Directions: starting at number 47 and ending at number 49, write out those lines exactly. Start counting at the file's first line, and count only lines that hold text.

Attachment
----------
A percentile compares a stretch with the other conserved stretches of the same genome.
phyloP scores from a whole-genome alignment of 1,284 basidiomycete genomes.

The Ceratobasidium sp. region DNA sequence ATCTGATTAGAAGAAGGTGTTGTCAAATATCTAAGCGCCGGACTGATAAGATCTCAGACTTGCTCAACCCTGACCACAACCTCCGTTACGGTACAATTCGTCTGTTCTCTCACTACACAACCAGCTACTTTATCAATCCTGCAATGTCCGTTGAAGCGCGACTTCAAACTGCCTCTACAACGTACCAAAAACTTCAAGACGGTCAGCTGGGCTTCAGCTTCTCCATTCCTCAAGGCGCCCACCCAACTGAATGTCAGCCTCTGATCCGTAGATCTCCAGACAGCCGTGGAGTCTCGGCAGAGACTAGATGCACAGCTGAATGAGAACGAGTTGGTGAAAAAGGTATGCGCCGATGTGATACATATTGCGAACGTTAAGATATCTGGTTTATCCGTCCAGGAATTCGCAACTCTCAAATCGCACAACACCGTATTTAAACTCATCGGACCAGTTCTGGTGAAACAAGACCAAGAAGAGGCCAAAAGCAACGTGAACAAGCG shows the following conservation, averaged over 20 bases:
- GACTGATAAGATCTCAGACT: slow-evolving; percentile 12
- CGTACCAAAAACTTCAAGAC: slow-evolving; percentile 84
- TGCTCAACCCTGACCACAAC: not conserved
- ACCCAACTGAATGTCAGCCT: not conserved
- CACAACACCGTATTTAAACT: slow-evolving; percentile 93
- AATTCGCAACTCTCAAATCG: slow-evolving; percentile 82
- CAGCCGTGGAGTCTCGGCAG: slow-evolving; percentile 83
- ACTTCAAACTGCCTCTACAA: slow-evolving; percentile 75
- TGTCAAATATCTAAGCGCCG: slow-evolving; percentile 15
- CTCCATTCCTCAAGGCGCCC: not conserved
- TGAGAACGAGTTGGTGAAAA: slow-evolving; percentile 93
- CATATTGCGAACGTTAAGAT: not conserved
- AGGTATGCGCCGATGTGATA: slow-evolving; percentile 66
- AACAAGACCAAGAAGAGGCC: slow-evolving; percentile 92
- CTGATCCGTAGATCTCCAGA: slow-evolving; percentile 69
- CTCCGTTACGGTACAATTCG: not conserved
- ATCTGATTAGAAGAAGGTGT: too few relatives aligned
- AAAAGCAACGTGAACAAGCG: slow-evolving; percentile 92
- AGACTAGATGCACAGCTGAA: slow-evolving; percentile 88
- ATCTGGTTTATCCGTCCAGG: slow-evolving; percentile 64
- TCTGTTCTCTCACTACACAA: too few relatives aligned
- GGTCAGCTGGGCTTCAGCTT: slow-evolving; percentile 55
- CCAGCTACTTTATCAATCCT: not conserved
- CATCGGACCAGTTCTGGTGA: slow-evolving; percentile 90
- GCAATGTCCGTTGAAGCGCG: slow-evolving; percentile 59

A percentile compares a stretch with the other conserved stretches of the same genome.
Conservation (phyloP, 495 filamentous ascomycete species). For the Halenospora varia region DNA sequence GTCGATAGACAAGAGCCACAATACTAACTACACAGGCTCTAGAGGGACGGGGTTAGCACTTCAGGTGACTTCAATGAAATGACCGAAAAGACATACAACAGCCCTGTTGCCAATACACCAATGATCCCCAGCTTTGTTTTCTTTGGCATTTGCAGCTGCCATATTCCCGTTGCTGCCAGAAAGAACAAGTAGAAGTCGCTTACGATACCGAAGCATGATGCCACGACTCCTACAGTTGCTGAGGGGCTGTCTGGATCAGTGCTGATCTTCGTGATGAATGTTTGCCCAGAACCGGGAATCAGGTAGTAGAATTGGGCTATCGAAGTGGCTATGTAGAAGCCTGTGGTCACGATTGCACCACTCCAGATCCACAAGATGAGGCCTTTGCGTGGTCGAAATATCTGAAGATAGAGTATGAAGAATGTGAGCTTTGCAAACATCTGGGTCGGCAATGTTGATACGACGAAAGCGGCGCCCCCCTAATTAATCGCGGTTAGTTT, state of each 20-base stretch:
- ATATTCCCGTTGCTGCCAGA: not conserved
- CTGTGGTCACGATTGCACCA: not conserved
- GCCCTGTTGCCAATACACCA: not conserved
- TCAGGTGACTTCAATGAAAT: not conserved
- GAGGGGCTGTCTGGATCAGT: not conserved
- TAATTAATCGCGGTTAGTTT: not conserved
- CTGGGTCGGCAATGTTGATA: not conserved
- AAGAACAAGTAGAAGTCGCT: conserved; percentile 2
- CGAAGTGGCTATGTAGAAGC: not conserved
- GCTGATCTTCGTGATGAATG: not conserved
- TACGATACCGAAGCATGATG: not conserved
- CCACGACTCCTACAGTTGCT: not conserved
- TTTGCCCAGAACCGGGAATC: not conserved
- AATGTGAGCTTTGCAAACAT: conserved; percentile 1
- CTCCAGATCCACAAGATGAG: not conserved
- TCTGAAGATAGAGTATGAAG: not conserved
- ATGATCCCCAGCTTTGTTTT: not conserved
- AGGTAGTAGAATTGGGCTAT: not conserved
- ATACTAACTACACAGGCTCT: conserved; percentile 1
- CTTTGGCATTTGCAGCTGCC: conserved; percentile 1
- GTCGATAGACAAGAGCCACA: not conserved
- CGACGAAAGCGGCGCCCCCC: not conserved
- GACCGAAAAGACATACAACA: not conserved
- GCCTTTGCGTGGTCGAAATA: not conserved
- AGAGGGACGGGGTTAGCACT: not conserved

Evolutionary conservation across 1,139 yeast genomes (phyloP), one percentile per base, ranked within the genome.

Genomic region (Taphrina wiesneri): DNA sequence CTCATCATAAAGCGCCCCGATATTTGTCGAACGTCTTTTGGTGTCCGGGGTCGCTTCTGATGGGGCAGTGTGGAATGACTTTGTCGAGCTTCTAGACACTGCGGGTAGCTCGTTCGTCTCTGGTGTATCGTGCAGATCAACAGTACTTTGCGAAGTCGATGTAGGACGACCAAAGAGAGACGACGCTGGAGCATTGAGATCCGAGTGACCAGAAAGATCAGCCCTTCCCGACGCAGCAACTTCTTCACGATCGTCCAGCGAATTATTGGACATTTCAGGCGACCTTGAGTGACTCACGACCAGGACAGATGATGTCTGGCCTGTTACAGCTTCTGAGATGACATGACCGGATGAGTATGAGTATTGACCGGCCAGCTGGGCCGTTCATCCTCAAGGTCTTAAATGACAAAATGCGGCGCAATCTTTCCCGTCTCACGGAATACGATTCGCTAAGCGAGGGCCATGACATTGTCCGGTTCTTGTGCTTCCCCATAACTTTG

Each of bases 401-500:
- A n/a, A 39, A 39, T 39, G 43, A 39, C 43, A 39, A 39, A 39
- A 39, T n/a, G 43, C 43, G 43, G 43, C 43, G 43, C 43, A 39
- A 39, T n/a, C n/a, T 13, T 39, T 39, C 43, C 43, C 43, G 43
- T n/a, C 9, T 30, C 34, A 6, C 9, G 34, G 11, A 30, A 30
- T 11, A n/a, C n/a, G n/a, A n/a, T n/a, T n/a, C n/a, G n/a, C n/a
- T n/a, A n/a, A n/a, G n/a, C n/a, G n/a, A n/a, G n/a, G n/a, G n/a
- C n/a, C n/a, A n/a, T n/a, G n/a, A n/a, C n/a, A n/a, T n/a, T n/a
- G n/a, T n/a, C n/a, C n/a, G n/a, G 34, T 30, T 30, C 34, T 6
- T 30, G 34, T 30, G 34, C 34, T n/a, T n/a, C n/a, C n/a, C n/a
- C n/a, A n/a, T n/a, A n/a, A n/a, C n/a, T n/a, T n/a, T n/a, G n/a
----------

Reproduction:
- ATGATCCCCAGCTTTGTTTT: not conserved
- AGGTAGTAGAATTGGGCTAT: not conserved
- ATACTAACTACACAGGCTCT: conserved; percentile 1